AMA urges Government not to re-introduce the work-related self-education expenses tax cap

4 Apr 2016

Amid pre-Budget speculation that the Government is forensically examining all aspects of tax policy for savings, the AMA has written to Treasurer Scott Morrison warning against reforms to the tax treatment of work-related expenses.

In April 2013, the former Labor Government announced changes to tax deductions for work-related self-education expenses, including a $2000 cap on deductions.

In November 2013, the new Coalition Government dropped the controversial and divisive policy – a move welcomed enthusiastically by the AMA and other members of the 70-strong Scrap the Cap Coalition of professional associations and organisations, whose members were disadvantaged by the proposed changes.

AMA Vice President, Dr Stephen Parnis, said today that the AMA is encouraging the Treasurer and the Government to stand by their 2013 decision to support the continuing education requirements of many professional groups, including doctors.

“There have been worrying reports recently that the Government may be looking at resurrecting the unpopular reforms, including talk of the possible introduction of a ‘standard deduction’ for work-related expenses,” Dr Parnis said.

“This would effectively be a cap by another name.

“There are also concerns that the investigations into tax deductibility by the House of Representatives Standing Committee on Economics may find their way into Budget deliberations, to the detriment of the professions.

“We are urging the Government to resist any moves to put in place, directly or indirectly, a cap on deductions for legitimate work-related self-education expenses in the Budget or in any new tax policies.”

Dr Parnis said the Government must consider the impact of proposed changes on doctors and a whole range of other professionals who must continually update their skills and knowledge throughout their careers, at their own expense.

“Doctors must learn new about new technologies, surgical techniques, treatments, and pharmaceuticals if they are to provide the best possible care to save lives and improve quality of life for their patients,” Dr Parnis said.

“Australia has one of the most rigorous systems of medical training in the world, incorporating robust accreditation arrangements.

“Doctors who are in training programs must meet strict program prerequisites including ongoing assessment, examination, and participation in specific courses related to technical and professional expertise.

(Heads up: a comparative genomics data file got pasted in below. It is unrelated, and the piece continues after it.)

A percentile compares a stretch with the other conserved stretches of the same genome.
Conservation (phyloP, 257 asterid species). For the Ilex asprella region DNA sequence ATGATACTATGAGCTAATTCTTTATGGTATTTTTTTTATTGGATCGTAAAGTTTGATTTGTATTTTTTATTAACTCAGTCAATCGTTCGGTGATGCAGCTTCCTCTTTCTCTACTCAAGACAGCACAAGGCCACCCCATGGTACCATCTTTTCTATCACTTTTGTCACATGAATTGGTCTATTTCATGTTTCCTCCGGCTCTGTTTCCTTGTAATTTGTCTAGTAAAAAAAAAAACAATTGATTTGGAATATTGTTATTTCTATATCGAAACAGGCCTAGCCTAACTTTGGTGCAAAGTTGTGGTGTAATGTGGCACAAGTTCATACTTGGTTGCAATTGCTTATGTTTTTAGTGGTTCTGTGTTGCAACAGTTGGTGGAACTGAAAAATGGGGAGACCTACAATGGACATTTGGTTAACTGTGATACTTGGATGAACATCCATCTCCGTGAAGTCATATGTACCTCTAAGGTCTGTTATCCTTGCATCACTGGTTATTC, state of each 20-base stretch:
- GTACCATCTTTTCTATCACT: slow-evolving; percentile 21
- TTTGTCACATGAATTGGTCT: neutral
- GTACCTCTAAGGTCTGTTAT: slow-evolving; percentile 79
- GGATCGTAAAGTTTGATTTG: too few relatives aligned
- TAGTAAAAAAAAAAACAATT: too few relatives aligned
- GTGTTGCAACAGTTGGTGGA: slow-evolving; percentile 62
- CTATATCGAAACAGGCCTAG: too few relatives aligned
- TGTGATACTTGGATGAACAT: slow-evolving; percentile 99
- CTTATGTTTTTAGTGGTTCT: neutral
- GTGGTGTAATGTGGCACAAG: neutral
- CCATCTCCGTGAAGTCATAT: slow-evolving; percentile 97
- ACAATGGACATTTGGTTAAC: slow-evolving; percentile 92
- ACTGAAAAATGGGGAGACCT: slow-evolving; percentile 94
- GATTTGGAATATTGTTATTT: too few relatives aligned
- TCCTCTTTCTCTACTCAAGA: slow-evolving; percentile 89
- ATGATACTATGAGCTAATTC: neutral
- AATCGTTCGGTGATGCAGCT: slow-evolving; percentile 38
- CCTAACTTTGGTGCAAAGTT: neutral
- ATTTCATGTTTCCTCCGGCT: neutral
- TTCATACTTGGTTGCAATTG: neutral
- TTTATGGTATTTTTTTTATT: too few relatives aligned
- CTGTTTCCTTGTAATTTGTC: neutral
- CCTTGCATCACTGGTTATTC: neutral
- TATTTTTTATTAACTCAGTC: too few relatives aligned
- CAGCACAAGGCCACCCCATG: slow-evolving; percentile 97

“Doctors can spend many thousands of dollars each year undertaking mandatory courses and professional development to equip them with essential skills in caring for patients.

“Doctors must also travel both within Australia and overseas to learn about the latest medical research and innovations, innovative surgery techniques, and advances in overall patient care.

“Rural and remote doctors would be hit hard by the changes because they are unable to access the training they need locally.

“A cap on work-related self-education expenses would hit junior doctors, salaried doctors, GPs, and other specialists, and is simply not in the public interest.

“It would create a huge disincentive for doctors to pursue specialised education that benefits the whole community.

“The AMA urges the Government to scrap any thoughts of a cap.”

Opposition to the former Labor Government’s proposed cap was substantial, with many of Australia’s peak professional organisations joining the Scrap the Cap Alliance to fight the imposition of the a tax on learning.

The AMA was a founding member of the Alliance, which had more than 70 member organisations covering more than 1.6 million professionals including universities, nurses, engineers, accountants, lawyers, veterinarians, allied health professionals, and small business operators.

Preliminary discussions have indicated enthusiasm for the Alliance to re-convene ahead of the election if a new cap is part of the Government’s tax reform plans.


4 April 2016


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